). The ability to precisely select certain minerals and to cluster and colour-code them by morphological features is a very powerful feature in AQM software products. For the chromite-bearing leucogabbro sample it was demonstrated that the Mineralogic software can evaluate and colour-code the grain size distribution of grains in a rock. Image processing tools help to automatically separate near-touching grains (though not the entirely clustered grains). The strong preference of chromite for the hornblende layers is quantified by the mineral association data that AQM software is able to produce.
The biotite sample’s Feret analysis is an example of a monomineralic display used to illustrate a morphological criterion. Here, the most important mineral is mapped out only, and colour-coded by its mineral orientation (Figure 12
). However, the results are not only displayed, but the data for the analysed particles from the mineral map formed the basis for association data, Feret angle orientation and Feret elongation, grain size (area) as well as modal mineralogy (Figure 13
and Table 4
), showing how intensive isoclinal foliation causes mineral layering in the formation of a schistosity.
Even though most scientific investigations cannot exist without the availability of numerical data and the quantification of processes. However, the visualization of results and qualitative observations still remain very important in order to fully understand the data, and often this visualization is the key to gaining new insights through conceptualization of the data.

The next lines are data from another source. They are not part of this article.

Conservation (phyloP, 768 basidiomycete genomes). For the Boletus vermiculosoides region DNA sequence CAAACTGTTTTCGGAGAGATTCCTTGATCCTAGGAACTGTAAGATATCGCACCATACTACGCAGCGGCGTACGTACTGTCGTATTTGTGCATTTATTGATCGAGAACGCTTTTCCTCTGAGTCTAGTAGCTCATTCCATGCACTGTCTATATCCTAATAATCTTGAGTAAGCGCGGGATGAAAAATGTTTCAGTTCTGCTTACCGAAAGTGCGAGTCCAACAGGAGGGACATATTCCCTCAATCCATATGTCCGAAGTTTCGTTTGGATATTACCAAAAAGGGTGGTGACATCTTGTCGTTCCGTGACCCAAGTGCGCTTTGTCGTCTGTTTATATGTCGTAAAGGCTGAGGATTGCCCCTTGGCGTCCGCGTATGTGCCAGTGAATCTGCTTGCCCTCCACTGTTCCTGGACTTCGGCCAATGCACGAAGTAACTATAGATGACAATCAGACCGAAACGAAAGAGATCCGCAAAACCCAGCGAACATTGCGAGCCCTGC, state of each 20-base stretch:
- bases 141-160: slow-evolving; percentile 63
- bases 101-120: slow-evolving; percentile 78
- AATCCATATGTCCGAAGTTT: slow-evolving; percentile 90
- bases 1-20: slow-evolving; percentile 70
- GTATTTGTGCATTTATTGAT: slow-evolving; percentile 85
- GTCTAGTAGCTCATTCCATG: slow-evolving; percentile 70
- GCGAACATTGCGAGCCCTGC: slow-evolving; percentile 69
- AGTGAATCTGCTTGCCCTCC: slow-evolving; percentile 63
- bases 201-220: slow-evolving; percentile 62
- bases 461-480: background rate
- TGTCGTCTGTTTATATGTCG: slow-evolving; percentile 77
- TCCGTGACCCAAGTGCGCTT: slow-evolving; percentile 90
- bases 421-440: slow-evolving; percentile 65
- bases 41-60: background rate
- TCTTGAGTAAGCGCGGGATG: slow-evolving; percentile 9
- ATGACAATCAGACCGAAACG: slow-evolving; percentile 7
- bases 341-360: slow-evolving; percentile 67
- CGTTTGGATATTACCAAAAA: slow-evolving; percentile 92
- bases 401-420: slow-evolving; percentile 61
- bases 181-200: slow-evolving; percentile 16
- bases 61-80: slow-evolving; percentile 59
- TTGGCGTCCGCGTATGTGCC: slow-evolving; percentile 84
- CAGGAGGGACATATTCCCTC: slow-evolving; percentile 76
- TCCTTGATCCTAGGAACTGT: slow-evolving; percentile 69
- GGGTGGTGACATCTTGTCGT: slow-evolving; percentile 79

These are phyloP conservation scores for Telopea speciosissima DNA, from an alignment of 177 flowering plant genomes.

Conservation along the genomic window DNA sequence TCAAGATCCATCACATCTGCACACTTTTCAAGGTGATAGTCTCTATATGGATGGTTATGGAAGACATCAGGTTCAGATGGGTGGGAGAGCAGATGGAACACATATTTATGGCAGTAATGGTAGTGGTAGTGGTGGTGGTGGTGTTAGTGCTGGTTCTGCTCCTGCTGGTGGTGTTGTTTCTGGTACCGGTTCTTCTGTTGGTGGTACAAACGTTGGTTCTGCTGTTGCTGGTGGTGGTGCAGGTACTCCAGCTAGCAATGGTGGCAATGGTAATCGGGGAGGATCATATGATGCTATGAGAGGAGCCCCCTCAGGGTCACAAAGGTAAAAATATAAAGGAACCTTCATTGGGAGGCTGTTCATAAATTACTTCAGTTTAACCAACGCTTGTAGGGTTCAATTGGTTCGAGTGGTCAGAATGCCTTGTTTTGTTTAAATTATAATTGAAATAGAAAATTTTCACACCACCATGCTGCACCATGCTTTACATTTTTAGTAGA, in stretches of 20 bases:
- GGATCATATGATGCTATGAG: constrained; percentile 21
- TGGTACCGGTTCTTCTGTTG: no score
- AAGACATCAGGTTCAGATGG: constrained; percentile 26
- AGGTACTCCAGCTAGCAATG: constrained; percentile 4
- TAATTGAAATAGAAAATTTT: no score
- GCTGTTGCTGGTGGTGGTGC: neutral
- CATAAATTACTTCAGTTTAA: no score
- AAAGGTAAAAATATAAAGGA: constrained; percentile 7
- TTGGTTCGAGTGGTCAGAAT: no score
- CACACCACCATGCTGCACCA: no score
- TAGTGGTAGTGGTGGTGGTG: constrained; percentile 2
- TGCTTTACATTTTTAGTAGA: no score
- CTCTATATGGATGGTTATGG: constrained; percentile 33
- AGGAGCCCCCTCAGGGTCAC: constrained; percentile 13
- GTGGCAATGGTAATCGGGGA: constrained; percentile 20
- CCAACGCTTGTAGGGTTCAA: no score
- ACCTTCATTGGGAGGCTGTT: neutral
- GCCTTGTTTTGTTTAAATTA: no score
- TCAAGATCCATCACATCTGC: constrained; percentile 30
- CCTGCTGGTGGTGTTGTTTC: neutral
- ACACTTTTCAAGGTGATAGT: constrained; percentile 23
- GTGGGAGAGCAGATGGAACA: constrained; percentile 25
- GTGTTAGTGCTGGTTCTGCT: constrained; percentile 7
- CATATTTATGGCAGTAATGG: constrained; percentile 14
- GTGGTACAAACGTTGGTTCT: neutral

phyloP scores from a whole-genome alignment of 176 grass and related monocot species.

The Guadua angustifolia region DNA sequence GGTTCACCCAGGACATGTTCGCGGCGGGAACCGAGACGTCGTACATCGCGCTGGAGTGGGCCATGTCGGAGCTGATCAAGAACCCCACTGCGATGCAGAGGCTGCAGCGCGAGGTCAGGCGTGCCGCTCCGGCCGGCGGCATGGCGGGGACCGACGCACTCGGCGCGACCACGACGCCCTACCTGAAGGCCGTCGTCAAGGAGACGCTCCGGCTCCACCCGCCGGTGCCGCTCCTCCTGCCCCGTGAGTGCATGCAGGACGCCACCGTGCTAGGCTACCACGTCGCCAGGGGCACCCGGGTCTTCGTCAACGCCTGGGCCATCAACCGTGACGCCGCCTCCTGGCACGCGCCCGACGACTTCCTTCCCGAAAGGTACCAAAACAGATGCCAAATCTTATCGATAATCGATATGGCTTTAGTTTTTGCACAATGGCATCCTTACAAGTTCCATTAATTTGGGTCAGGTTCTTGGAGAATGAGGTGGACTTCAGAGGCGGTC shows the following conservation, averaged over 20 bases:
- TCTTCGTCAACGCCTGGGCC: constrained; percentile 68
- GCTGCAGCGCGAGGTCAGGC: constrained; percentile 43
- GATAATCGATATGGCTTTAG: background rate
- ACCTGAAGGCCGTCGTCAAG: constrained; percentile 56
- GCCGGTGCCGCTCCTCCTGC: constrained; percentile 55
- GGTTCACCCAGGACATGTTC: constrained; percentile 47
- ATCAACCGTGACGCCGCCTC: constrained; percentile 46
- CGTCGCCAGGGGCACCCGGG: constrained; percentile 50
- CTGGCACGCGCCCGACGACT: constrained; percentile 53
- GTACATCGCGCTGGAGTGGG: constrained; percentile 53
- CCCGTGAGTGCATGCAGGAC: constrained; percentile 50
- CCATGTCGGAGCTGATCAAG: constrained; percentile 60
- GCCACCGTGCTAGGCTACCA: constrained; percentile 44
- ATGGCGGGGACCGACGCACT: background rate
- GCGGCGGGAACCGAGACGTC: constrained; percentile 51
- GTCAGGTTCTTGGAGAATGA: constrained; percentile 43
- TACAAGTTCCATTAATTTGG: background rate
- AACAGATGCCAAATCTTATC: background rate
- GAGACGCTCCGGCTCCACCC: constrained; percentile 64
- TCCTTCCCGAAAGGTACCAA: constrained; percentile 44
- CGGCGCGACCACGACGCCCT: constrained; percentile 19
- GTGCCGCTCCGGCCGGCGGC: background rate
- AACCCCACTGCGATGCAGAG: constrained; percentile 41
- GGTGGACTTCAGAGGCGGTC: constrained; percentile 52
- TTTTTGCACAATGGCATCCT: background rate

Here, we show that AQM software in general and especially Mineralogic software is able to generate many different ways of displaying the same sample and thereby highlighting several aspects of same sample. In the examples above we apply BSE and CL images, mineral maps, element concentration maps, element ratio maps, single mineral maps, mineral association maps on paired mineral groups, and morphology maps highlighting grain shape and orientation. Still these range of maps are only a small selection of the range ways the same sample can be displayed. As most humans are visually oriented, this displaying of results makes it easier for us to gain new insights. Visualization of the data adds context and meaning to the data tables. For example: the zonation of the garnets would not be visible without the Fe, Ca, and Mg concentration maps (Figure 7
) and the orientation of biotite with respect to the local and main orientation of the foliation was more easily visible with colour coded oriented minerals (Figure 12
The flexibility of having platform independent, acceleration voltage independent mineral classification, precise chemical measurements allowing for element concentrations and element ratio maps supplement and support the quantified data analysis, and interpretations, and on these topics ZEISS Mineralogic has proven its worth for metamorphic texture investigations, as well as a large number of other areas of investigation.